pnmconvol - general MxN convolution on a PNM image
convolution_matrix_file [-nooffset] [pnmfile]
Minimum unique abbreviation of option is acceptable. You may use double hyphens instead of single hyphen to denote options. You may use white space in place of the equals sign to separate an option name from its value.
This program is part of Netpbm(1).
pnmconvol reads two PNM images as input, convolves the second using the first, and writes a PNM image as output.
Convolution means replacing each pixel with a weighted average of the nearby pixels. The weights and the area to average are determined by the convolution matrix (sometimes called a convolution kernel), which you supply by way of the PNM image in the file you identify with the convolution_matrix_file argument. There are two ways pnmconvol interprets the PNM convolution matrix image pixels as weights: with offsets, and without offsets.
The simpler of the two is without offsets. That is what happens when you specify the -nooffset option. In that case, pnmconvol simply normalizes the sample values in the PNM image by dividing by the maxval.
For example, here is a sample convolution file that causes an output pixel to be a simple average of its corresponding input pixel and its 8 neighbors, resulting in a smoothed image:
P2 3 3 18 2 2 2 2 2 2 2 2 2
(Note that the above text is an actual PGM file -- you can cut and paste it. If you're not familiar with the plain PGM format, see thePGMformatspecification(1)).
pnmconvol divides each of the sample values (2) by the maxval (18) so the weight of each of the 9 input pixels gets is 1/9, which is exactly what you want to keep the overall brightness of the image the same. pnmconvol creates an output pixel by multiplying the values of each of 9 pixels by 1/9 and adding.
Note that with maxval 18, the range of possible values is 0 to 18. After scaling, the range is 0 to 1.
For a normal convolution, where you're neither adding nor subtracting total value from the image, but merely moving it around, you'll want to make sure that all the scaled values in (each plane of) your convolution PNM add up to 1, which means all the actual sample values add up to the maxval.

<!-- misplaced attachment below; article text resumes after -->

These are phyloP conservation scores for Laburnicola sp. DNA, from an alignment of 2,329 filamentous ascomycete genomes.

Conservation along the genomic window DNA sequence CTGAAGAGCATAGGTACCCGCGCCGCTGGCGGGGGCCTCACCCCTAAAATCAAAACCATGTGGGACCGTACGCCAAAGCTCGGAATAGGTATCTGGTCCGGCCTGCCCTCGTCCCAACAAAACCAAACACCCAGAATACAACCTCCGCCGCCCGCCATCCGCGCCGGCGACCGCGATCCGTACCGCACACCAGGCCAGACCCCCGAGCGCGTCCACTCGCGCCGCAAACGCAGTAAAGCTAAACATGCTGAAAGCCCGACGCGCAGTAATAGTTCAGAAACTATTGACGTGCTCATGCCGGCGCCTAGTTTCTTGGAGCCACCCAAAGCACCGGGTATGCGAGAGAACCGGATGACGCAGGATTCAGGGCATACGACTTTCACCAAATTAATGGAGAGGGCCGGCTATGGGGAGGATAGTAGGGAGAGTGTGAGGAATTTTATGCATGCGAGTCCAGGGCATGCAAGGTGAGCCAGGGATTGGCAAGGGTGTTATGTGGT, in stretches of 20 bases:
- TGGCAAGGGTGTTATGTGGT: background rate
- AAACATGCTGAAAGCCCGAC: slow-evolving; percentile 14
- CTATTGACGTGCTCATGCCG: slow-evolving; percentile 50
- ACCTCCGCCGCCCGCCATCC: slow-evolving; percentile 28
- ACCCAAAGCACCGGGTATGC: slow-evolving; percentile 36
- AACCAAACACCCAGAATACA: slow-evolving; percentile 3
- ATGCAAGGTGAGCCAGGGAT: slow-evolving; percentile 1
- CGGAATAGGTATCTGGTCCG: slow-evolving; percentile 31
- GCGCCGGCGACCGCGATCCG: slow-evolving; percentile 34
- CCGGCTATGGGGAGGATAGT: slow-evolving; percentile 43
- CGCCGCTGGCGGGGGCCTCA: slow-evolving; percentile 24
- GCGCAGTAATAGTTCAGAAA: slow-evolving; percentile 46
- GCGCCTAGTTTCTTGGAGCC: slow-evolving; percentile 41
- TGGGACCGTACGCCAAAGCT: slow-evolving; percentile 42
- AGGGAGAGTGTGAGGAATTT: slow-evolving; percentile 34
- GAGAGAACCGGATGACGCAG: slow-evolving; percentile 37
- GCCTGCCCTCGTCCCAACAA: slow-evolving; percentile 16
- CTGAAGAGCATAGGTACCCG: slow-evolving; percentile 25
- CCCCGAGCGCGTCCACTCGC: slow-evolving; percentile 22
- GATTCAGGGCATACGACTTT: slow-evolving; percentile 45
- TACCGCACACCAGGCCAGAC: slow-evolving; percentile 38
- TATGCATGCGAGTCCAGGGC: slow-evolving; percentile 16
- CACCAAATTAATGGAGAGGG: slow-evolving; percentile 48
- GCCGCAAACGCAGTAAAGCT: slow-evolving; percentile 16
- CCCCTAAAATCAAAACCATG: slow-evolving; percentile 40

When you don't specify -nooffset, pnmconvol applies an offset, the purpose of which is to allow you to indicate negative weights even though PNM sample values are never negative. In this case, pnmconvol subtracts half the maxval from each sample and then normalizes by dividing by half the maxval. So to get the same result as we did above with -nooffset, the convolution matrix PNM image would have to look like this:
P2 3 3 18 10 10 10 10 10 10 10 10 10
To see how this works, do the above-mentioned offset: 10 - 18/2 gives 1. The normalization step divides by 18/2 = 9, which makes it 1/9 - exactly what you want. The equivalent matrix for 5x5 smoothing would have maxval 50 and be filled with 26.
Note that with maxval 18, the range of possible values is 0 to 18. After offset, that's -9 to 9, and after normalizing, the range is -1 to 1.
For a normal convolution, where you're neither adding nor subtracting total value from the image, but merely moving it around, you'll want to make sure that all the offset, scaled values in (each plane of) your convolution PNM add up to 1. That means the actual sample values, less half the maxval, add up to half the maxval as in the example above.
The convolution file will usually be a PGM, so that the same convolution gets applied to each color component. However, if you want to use a PPM and do a different convolution to different colors, you can certainly do that.
At the edges of the convolved image, where the convolution matrix would extend over the edge of the image, pnmconvol just copies the input pixels directly to the output.
The convolution computation can result in a value which is outside the range representable in the output. When that happens, pnmconvol just clips the output, which means brightness is not conserved.
The -nooffset option was new in Netpbm 10.23 (July 2004).
Copyright (C) 1989, 1991 by Jef Poskanzer. Modified 26 November 1994 by Mike Burns, email@example.com